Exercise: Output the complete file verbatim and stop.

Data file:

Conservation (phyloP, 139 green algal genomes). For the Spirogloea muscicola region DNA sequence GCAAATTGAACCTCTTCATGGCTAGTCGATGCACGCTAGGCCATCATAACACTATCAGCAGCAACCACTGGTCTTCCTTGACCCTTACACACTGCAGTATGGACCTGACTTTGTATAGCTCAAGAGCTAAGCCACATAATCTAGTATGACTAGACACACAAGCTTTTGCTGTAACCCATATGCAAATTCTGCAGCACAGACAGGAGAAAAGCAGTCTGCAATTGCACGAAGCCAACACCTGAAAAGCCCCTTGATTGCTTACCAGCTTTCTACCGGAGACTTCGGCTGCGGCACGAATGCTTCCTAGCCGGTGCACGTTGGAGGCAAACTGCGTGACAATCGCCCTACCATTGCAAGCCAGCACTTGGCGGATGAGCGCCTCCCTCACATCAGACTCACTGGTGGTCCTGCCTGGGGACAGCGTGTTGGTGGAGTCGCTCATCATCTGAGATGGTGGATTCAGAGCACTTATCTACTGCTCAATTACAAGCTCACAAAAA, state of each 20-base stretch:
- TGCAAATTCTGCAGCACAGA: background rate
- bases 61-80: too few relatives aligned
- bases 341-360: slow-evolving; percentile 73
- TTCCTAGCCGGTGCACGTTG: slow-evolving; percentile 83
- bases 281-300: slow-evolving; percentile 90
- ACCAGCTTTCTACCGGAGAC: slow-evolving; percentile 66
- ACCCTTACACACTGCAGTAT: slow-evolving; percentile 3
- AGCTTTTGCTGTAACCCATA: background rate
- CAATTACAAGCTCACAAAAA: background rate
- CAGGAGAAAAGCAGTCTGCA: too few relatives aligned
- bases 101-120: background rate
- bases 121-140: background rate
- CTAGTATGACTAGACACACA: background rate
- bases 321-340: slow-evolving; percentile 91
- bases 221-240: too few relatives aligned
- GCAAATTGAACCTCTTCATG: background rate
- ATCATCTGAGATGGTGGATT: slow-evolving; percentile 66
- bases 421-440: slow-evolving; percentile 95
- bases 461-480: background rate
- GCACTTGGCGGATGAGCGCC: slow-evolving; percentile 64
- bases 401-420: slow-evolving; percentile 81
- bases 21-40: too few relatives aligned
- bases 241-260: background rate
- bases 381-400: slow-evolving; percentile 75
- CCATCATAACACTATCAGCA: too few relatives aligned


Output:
Conservation (phyloP, 139 green algal genomes). For the Spirogloea muscicola region DNA sequence GCAAATTGAACCTCTTCATGGCTAGTCGATGCACGCTAGGCCATCATAACACTATCAGCAGCAACCACTGGTCTTCCTTGACCCTTACACACTGCAGTATGGACCTGACTTTGTATAGCTCAAGAGCTAAGCCACATAATCTAGTATGACTAGACACACAAGCTTTTGCTGTAACCCATATGCAAATTCTGCAGCACAGACAGGAGAAAAGCAGTCTGCAATTGCACGAAGCCAACACCTGAAAAGCCCCTTGATTGCTTACCAGCTTTCTACCGGAGACTTCGGCTGCGGCACGAATGCTTCCTAGCCGGTGCACGTTGGAGGCAAACTGCGTGACAATCGCCCTACCATTGCAAGCCAGCACTTGGCGGATGAGCGCCTCCCTCACATCAGACTCACTGGTGGTCCTGCCTGGGGACAGCGTGTTGGTGGAGTCGCTCATCATCTGAGATGGTGGATTCAGAGCACTTATCTACTGCTCAATTACAAGCTCACAAAAA, state of each 20-base stretch:
- TGCAAATTCTGCAGCACAGA: background rate
- bases 61-80: too few relatives aligned
- bases 341-360: slow-evolving; percentile 73
- TTCCTAGCCGGTGCACGTTG: slow-evolving; percentile 83
- bases 281-300: slow-evolving; percentile 90
- ACCAGCTTTCTACCGGAGAC: slow-evolving; percentile 66
- ACCCTTACACACTGCAGTAT: slow-evolving; percentile 3
- AGCTTTTGCTGTAACCCATA: background rate
- CAATTACAAGCTCACAAAAA: background rate
- CAGGAGAAAAGCAGTCTGCA: too few relatives aligned
- bases 101-120: background rate
- bases 121-140: background rate
- CTAGTATGACTAGACACACA: background rate
- bases 321-340: slow-evolving; percentile 91
- bases 221-240: too few relatives aligned
- GCAAATTGAACCTCTTCATG: background rate
- ATCATCTGAGATGGTGGATT: slow-evolving; percentile 66
- bases 421-440: slow-evolving; percentile 95
- bases 461-480: background rate
- GCACTTGGCGGATGAGCGCC: slow-evolving; percentile 64
- bases 401-420: slow-evolving; percentile 81
- bases 21-40: too few relatives aligned
- bases 241-260: background rate
- bases 381-400: slow-evolving; percentile 75
- CCATCATAACACTATCAGCA: too few relatives aligned